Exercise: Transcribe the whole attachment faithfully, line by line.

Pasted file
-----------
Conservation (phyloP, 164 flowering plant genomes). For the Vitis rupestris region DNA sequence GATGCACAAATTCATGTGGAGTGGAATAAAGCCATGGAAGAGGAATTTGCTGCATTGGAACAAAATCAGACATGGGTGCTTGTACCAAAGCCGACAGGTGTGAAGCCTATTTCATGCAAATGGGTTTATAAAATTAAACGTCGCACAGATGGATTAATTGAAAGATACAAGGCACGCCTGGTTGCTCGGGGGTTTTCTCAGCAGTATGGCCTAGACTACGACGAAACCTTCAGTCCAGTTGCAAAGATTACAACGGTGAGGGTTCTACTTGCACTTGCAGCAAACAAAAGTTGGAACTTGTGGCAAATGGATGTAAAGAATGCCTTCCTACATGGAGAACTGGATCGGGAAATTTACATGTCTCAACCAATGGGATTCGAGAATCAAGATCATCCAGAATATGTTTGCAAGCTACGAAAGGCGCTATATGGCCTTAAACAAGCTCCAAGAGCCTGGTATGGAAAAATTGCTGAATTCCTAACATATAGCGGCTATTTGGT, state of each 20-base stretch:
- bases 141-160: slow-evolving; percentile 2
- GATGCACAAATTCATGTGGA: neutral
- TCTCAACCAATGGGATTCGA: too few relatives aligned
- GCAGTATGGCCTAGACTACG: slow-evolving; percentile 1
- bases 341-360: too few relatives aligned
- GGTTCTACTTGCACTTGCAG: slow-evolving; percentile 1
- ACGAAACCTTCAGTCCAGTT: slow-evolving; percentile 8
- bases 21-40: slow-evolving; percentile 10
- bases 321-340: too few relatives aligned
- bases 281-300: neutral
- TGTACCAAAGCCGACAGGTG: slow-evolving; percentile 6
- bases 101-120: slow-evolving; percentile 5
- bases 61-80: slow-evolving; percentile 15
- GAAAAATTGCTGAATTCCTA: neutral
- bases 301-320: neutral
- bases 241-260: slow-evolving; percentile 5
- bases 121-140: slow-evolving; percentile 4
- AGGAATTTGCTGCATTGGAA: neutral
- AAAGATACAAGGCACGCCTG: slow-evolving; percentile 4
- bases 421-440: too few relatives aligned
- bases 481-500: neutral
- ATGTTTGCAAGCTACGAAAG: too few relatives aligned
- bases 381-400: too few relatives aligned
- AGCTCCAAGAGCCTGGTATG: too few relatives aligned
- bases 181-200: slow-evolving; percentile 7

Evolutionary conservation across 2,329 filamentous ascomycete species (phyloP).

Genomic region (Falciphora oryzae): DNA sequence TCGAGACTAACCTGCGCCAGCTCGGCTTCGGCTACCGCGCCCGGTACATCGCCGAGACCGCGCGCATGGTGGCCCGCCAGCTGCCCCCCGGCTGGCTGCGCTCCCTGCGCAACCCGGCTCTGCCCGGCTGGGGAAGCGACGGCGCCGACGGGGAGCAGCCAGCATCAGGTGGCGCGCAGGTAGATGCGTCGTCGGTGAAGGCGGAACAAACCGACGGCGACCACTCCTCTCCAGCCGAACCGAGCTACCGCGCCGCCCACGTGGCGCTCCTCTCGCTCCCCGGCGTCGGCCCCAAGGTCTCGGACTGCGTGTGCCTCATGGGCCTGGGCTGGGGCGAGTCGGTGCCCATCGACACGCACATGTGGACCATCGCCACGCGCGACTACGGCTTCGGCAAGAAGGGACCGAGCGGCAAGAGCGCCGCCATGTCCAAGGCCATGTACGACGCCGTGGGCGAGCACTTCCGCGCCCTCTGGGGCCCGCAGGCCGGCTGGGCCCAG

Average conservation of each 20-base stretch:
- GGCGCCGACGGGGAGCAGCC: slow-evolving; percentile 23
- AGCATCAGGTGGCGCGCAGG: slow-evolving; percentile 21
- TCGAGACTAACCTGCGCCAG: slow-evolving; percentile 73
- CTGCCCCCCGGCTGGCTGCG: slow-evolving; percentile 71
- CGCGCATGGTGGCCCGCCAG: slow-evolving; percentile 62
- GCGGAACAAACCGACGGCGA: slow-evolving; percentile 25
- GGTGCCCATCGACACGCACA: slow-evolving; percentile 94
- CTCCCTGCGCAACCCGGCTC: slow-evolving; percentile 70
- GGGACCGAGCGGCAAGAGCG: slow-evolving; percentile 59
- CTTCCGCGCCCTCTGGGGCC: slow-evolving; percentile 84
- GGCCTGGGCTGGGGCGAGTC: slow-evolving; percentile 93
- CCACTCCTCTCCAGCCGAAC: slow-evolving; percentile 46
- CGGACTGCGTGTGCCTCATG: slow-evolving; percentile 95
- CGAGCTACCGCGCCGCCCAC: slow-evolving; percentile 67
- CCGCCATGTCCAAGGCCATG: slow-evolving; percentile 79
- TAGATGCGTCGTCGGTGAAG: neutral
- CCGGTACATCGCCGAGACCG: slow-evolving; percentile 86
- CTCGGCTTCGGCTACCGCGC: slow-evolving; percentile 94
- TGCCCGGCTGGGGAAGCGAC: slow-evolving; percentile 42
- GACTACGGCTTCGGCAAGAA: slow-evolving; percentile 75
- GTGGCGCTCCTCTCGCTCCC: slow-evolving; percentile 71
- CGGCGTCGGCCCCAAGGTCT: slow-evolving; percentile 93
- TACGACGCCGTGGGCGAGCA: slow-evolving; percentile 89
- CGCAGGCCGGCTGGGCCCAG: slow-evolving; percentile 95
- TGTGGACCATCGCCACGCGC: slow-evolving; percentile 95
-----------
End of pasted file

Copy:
Conservation (phyloP, 164 flowering plant genomes). For the Vitis rupestris region DNA sequence GATGCACAAATTCATGTGGAGTGGAATAAAGCCATGGAAGAGGAATTTGCTGCATTGGAACAAAATCAGACATGGGTGCTTGTACCAAAGCCGACAGGTGTGAAGCCTATTTCATGCAAATGGGTTTATAAAATTAAACGTCGCACAGATGGATTAATTGAAAGATACAAGGCACGCCTGGTTGCTCGGGGGTTTTCTCAGCAGTATGGCCTAGACTACGACGAAACCTTCAGTCCAGTTGCAAAGATTACAACGGTGAGGGTTCTACTTGCACTTGCAGCAAACAAAAGTTGGAACTTGTGGCAAATGGATGTAAAGAATGCCTTCCTACATGGAGAACTGGATCGGGAAATTTACATGTCTCAACCAATGGGATTCGAGAATCAAGATCATCCAGAATATGTTTGCAAGCTACGAAAGGCGCTATATGGCCTTAAACAAGCTCCAAGAGCCTGGTATGGAAAAATTGCTGAATTCCTAACATATAGCGGCTATTTGGT, state of each 20-base stretch:
- bases 141-160: slow-evolving; percentile 2
- GATGCACAAATTCATGTGGA: neutral
- TCTCAACCAATGGGATTCGA: too few relatives aligned
- GCAGTATGGCCTAGACTACG: slow-evolving; percentile 1
- bases 341-360: too few relatives aligned
- GGTTCTACTTGCACTTGCAG: slow-evolving; percentile 1
- ACGAAACCTTCAGTCCAGTT: slow-evolving; percentile 8
- bases 21-40: slow-evolving; percentile 10
- bases 321-340: too few relatives aligned
- bases 281-300: neutral
- TGTACCAAAGCCGACAGGTG: slow-evolving; percentile 6
- bases 101-120: slow-evolving; percentile 5
- bases 61-80: slow-evolving; percentile 15
- GAAAAATTGCTGAATTCCTA: neutral
- bases 301-320: neutral
- bases 241-260: slow-evolving; percentile 5
- bases 121-140: slow-evolving; percentile 4
- AGGAATTTGCTGCATTGGAA: neutral
- AAAGATACAAGGCACGCCTG: slow-evolving; percentile 4
- bases 421-440: too few relatives aligned
- bases 481-500: neutral
- ATGTTTGCAAGCTACGAAAG: too few relatives aligned
- bases 381-400: too few relatives aligned
- AGCTCCAAGAGCCTGGTATG: too few relatives aligned
- bases 181-200: slow-evolving; percentile 7

Evolutionary conservation across 2,329 filamentous ascomycete species (phyloP).

Genomic region (Falciphora oryzae): DNA sequence TCGAGACTAACCTGCGCCAGCTCGGCTTCGGCTACCGCGCCCGGTACATCGCCGAGACCGCGCGCATGGTGGCCCGCCAGCTGCCCCCCGGCTGGCTGCGCTCCCTGCGCAACCCGGCTCTGCCCGGCTGGGGAAGCGACGGCGCCGACGGGGAGCAGCCAGCATCAGGTGGCGCGCAGGTAGATGCGTCGTCGGTGAAGGCGGAACAAACCGACGGCGACCACTCCTCTCCAGCCGAACCGAGCTACCGCGCCGCCCACGTGGCGCTCCTCTCGCTCCCCGGCGTCGGCCCCAAGGTCTCGGACTGCGTGTGCCTCATGGGCCTGGGCTGGGGCGAGTCGGTGCCCATCGACACGCACATGTGGACCATCGCCACGCGCGACTACGGCTTCGGCAAGAAGGGACCGAGCGGCAAGAGCGCCGCCATGTCCAAGGCCATGTACGACGCCGTGGGCGAGCACTTCCGCGCCCTCTGGGGCCCGCAGGCCGGCTGGGCCCAG

Average conservation of each 20-base stretch:
- GGCGCCGACGGGGAGCAGCC: slow-evolving; percentile 23
- AGCATCAGGTGGCGCGCAGG: slow-evolving; percentile 21
- TCGAGACTAACCTGCGCCAG: slow-evolving; percentile 73
- CTGCCCCCCGGCTGGCTGCG: slow-evolving; percentile 71
- CGCGCATGGTGGCCCGCCAG: slow-evolving; percentile 62
- GCGGAACAAACCGACGGCGA: slow-evolving; percentile 25
- GGTGCCCATCGACACGCACA: slow-evolving; percentile 94
- CTCCCTGCGCAACCCGGCTC: slow-evolving; percentile 70
- GGGACCGAGCGGCAAGAGCG: slow-evolving; percentile 59
- CTTCCGCGCCCTCTGGGGCC: slow-evolving; percentile 84
- GGCCTGGGCTGGGGCGAGTC: slow-evolving; percentile 93
- CCACTCCTCTCCAGCCGAAC: slow-evolving; percentile 46
- CGGACTGCGTGTGCCTCATG: slow-evolving; percentile 95
- CGAGCTACCGCGCCGCCCAC: slow-evolving; percentile 67
- CCGCCATGTCCAAGGCCATG: slow-evolving; percentile 79
- TAGATGCGTCGTCGGTGAAG: neutral
- CCGGTACATCGCCGAGACCG: slow-evolving; percentile 86
- CTCGGCTTCGGCTACCGCGC: slow-evolving; percentile 94
- TGCCCGGCTGGGGAAGCGAC: slow-evolving; percentile 42
- GACTACGGCTTCGGCAAGAA: slow-evolving; percentile 75
- GTGGCGCTCCTCTCGCTCCC: slow-evolving; percentile 71
- CGGCGTCGGCCCCAAGGTCT: slow-evolving; percentile 93
- TACGACGCCGTGGGCGAGCA: slow-evolving; percentile 89
- CGCAGGCCGGCTGGGCCCAG: slow-evolving; percentile 95
- TGTGGACCATCGCCACGCGC: slow-evolving; percentile 95